The Church Jesus Built, German version

What Happens After Death?, German version

Is The Bible True?, German version

Heaven or Hell?, German version

Bible Prophecy, German version

Two-tier euro on the horizon?

June 30, 2010: A report just days ago by "The Daily Telegraph" appears to confirm a scenario pictured earlier this year by Cardiff Business School's Dr Michael Arghyrou and John Tsoukalas from Nottingham University. Their report, titled "The Option of Last Resort: A Two-Currency EMU" was published in February and predicted that a two-tier euro system would likely be the only way to save the European Monetary System (EMS).

The Nottingham University academics envisioned a strong euro currency used in core countries such as Germany with a "weak" euro becoming the currency of those countries with weaker economies and traditionally higher inflation. The European Central Bank (ECB) would continue to control both currencies under the system.

Dr. Arghyrou said: "If every other plan fails, the two-currency proposal could ensure that the EMU is not destroyed by countries forced euro coins to abandon the euro and would help restore market faith in the European integration project. Faith needs to be restored in the euro and all parties are agreed that something needs to be done. Bailing out troubled countries might stretch the patience of taxpayers in core countries to breaking point. Asking the IMF to intervene will signal to the markets that the EMU cannot cope with its problems." According to Dr. Arghyrou, a two-currency solution would also mean that countries with strong economies like Germany would not have to bail out others.

The visionary two-tier euro system already has a name. France, Germany, Holland, Austria and Finland could be the intitial members of the "Nordic euro," with Greece, Spain, Italy, Portugal and even Ireland comprising the "Latin euro" to be used mainly by the current Eurozone's southernmost members in the Mediterranean region. According to "The Daily Telegraph," the two-tier euro arrangement is a second option for the future of the eurozone, with the first option being that the eurozone master the debt crisis in its current configuration.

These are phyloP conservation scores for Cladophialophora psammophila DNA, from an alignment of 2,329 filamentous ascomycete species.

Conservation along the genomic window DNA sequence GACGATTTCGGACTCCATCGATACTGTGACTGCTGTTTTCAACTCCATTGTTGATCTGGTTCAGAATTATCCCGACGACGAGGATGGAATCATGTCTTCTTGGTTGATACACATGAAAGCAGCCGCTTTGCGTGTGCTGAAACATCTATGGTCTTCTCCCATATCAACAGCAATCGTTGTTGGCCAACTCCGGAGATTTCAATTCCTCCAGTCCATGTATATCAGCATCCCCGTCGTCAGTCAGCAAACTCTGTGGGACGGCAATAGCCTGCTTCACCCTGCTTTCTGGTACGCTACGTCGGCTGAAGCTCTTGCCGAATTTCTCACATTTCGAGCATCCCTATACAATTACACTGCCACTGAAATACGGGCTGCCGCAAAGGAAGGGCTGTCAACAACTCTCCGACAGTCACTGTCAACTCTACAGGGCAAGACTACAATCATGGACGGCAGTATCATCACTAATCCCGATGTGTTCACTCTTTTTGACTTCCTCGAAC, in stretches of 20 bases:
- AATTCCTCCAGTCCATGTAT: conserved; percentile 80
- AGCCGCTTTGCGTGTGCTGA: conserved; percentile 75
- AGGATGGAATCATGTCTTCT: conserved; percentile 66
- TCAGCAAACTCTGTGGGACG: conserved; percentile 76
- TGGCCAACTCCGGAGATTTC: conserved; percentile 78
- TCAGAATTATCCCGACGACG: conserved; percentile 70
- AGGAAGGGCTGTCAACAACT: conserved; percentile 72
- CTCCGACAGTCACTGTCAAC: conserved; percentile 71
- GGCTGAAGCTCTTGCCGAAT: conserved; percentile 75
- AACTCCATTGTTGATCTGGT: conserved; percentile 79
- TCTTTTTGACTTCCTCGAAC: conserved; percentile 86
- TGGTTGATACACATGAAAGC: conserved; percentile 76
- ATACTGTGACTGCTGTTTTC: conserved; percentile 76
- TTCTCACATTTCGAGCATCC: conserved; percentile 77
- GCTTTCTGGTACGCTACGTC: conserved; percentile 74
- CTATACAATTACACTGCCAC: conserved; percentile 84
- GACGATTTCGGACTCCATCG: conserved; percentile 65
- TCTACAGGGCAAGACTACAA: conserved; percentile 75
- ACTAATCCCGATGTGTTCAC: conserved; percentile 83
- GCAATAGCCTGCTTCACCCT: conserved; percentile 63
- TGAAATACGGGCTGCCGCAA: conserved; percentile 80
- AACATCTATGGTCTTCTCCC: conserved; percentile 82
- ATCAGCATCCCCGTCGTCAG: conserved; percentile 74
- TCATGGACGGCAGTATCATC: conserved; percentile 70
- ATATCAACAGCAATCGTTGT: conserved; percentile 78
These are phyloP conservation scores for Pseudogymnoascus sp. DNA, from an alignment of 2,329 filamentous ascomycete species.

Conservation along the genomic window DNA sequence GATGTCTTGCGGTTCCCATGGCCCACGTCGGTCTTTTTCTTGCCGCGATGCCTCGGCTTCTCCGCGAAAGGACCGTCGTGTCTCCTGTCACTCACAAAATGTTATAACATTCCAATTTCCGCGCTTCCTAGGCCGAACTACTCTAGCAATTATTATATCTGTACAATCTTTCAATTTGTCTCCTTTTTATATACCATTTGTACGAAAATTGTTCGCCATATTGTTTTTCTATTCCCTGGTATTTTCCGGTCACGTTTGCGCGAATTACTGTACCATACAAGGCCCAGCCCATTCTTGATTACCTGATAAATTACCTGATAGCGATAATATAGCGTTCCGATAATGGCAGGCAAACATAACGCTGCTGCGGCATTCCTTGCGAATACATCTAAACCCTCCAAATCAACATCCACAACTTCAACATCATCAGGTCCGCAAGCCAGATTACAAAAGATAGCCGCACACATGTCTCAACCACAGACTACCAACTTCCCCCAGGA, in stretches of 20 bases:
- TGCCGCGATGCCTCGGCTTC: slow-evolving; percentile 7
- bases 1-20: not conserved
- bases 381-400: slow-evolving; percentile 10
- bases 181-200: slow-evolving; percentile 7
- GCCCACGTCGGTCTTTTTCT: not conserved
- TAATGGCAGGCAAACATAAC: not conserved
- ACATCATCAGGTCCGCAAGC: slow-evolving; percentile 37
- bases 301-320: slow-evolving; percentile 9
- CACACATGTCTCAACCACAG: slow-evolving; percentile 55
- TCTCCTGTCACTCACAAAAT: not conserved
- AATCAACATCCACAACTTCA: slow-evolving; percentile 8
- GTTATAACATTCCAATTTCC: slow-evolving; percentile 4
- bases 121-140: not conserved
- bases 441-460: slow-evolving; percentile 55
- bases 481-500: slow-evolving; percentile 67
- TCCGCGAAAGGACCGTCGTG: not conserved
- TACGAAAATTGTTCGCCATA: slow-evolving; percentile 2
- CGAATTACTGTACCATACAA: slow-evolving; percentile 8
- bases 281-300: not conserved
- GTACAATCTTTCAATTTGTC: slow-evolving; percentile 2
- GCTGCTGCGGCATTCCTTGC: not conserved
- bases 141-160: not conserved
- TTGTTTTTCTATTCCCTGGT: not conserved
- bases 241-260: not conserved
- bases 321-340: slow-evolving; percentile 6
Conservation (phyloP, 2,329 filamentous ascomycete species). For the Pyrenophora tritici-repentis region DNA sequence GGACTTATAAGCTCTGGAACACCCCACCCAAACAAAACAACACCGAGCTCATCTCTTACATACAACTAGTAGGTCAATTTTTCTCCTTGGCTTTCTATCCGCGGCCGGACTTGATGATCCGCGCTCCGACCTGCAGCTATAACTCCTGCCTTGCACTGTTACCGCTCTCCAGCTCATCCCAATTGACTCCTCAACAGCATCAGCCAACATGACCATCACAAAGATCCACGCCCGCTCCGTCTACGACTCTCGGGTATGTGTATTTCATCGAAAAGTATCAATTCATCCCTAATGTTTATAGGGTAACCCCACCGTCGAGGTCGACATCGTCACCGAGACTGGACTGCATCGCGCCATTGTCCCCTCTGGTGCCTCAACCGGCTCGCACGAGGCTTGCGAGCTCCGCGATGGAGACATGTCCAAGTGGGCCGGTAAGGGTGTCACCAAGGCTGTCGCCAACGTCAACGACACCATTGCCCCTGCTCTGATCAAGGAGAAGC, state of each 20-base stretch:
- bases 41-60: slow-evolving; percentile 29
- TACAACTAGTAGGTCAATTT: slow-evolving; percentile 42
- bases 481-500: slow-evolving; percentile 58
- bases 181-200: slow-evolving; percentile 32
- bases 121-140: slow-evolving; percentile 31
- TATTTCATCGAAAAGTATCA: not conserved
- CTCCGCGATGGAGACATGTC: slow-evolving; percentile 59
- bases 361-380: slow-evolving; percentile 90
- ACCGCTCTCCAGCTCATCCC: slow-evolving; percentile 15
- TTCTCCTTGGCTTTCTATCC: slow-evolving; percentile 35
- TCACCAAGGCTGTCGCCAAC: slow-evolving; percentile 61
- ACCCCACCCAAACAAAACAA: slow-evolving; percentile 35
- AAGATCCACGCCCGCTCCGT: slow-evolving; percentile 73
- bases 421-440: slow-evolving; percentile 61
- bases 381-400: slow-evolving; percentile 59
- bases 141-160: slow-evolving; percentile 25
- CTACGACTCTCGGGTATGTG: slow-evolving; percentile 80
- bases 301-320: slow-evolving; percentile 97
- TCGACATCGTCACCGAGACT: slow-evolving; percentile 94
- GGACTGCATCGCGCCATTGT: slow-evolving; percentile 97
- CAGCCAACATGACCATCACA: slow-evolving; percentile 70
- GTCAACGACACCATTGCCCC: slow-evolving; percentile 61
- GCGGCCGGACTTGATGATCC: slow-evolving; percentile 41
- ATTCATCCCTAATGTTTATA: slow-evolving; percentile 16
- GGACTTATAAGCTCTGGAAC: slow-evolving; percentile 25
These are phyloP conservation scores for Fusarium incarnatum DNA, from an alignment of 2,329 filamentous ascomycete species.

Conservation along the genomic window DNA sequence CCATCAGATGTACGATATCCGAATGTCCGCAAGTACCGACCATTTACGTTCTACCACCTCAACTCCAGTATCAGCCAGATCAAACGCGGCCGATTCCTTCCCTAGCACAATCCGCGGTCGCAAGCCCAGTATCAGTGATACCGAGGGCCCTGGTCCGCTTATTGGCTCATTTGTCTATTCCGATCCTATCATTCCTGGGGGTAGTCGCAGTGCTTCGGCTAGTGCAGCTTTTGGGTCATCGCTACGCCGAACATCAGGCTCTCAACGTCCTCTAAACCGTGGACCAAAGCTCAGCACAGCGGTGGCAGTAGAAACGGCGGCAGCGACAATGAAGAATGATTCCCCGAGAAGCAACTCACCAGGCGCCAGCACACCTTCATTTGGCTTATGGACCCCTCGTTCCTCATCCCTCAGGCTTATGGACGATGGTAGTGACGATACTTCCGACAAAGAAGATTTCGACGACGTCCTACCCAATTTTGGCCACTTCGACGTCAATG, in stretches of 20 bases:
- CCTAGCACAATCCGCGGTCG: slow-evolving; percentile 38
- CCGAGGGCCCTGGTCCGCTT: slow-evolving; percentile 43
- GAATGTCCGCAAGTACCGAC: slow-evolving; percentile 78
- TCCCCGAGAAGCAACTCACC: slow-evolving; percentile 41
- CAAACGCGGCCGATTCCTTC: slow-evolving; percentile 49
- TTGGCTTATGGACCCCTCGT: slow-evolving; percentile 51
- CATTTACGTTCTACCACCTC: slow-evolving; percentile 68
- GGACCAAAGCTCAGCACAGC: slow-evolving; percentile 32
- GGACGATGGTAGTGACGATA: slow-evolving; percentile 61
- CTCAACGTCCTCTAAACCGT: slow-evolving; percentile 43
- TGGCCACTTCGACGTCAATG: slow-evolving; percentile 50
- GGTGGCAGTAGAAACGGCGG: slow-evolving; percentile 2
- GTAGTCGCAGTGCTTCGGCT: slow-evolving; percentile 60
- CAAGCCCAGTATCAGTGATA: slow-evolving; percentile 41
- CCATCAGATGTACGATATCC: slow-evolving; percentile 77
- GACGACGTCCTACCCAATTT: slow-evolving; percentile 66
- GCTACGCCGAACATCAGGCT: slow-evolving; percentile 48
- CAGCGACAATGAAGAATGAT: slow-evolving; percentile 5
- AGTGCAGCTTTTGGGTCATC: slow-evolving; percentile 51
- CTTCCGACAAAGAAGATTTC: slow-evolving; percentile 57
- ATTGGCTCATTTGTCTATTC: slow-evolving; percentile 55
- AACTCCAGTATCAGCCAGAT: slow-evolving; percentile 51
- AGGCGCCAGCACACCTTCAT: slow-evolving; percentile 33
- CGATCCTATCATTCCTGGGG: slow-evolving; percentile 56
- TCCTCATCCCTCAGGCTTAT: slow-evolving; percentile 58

The two-tier option for the euro would be an alternative to expelling weak members from the current euro zone. Expelling a country from the euro enflame a lack of confidence in the euro and push the whole euro region into a slump since European banks in the northern part of the euro zone are so exposed to debt in southern Europe. The consequences for the country expelled from the euro currency would be even more catastrophic.

The next big challenge for euro zone debt will come in September, when Spain has to refinance €80 billion of its foreign debt. According to an EU official, "If the markets don't buy that will trigger a response by Germany and France." A senior EU negotiator added: "No one knows where it is going to end up. Only one thing is sure, the euro zone will change." A restructuring of the euro zone could be the first step toward a future "core Europe" with implications for the fulfillment of Bible prophecy.


God's Sabbath Rest, German version

Making Life Work, German version

What is Your Destiny?, German version

Gospel of the Kingdom, German version

The Ten Commandments, German version